A quasi-stationary front, denoting the edge of a shallow wedge of cool air lies roughly along i-44 this morning.
The latest trend over the past hour or so indicates that the boundary may be beginning to retreat north.
A few showers are showing up on radar north of the boundary, and a slight chance will continue into the morning across far northeast Oklahoma.
The frontal boundary will continue to retreat north out of our area later today.
The warm sector south of the front yesterday saw highs close to 90 degrees, and that will be the forecast for today across the forecast area.
Today should be the warmest day of the next 7.
Rain/storm chances go back up late tonight and into the weekend in Oklahoma as the front pushes back south and east into the region.
This frontal push will be a bit stronger, supported by the passage of the strong shortwave trough evident in WV imagery over socal.
This front will thus make more progress to the south and east compared to the current one, but this front will also eventually stall across eastern ok.
Data indicates that the better pops will be along/north of the front thru the weekend, with much lower values to the south.
The consensus guidance was adjusted to reflect this philosophy.
There will be enough instability along the front to warrant at least limited/marginal severe weather potential.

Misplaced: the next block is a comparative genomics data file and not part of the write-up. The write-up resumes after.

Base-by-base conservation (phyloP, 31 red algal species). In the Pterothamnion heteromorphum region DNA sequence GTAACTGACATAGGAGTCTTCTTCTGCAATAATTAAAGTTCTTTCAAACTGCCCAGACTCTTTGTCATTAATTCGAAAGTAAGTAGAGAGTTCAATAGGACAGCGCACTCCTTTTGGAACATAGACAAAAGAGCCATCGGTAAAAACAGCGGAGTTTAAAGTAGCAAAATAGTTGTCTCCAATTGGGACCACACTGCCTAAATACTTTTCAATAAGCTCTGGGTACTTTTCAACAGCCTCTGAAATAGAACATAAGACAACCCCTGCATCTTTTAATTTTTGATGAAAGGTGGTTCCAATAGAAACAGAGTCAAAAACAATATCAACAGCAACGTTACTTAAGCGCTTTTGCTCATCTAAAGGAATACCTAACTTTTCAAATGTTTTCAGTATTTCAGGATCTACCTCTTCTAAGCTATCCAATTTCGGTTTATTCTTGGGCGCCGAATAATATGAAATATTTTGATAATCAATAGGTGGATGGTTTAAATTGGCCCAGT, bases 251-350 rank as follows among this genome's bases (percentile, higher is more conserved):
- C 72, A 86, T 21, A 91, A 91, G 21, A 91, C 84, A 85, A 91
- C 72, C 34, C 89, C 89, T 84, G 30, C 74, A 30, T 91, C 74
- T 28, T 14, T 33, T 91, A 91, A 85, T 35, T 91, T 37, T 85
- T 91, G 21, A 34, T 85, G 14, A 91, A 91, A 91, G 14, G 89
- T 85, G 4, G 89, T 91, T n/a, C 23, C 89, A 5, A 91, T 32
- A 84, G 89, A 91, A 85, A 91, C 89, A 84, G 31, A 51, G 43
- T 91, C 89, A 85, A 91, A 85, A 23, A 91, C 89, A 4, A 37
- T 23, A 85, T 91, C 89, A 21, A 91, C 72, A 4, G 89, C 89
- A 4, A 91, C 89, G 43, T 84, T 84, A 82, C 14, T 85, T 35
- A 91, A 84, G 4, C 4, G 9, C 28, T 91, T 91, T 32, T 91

Will lean toward the nam for frontal position forecast, as it tends to do well with shallow cool air.
A more substantial piece of energy, just off the pac northwest coast, will dive down over the great basin this weekend and into the desert southwest by Monday.
As this occurs, significant amplification of the upper flow pattern will be underway, as the persist mid-Atlantic/southeast ridge amplifies as well.
This will act to draw the weekend boundary north out of our area Sunday night into Monday, and rain/storm chances will go down, especially in the east and south.
The desert southwest upper system will open up and eject northeast across the plains Tuesday and Wednesday, as it will eventually become absorbed by another system diving down into the intermontane west.
Surface low pressure will develop and lift northeast, dragging a Pacific front thru the region.
Ahead of the boundary, there will be an axis of showers and storms with moderate
To locally heavy rainfall that will sweep across the region.
The GFS and ECMWF differ on when this will occur, with the GFS faster by 6 to 12 hours than the ECMWF. For this reason, pops were kept in the middle ground.
The latest suite of model data indicates that the better potential for heavy rainfall and flooding should remain to our north and west thru the weekend.
The heavy rain axis will eventually shift east over our area ahead of the ejecting upper trough and surface cold front early next week,
But should be more progressive in its movement to the east as it moves over our area, reducing the flood threat.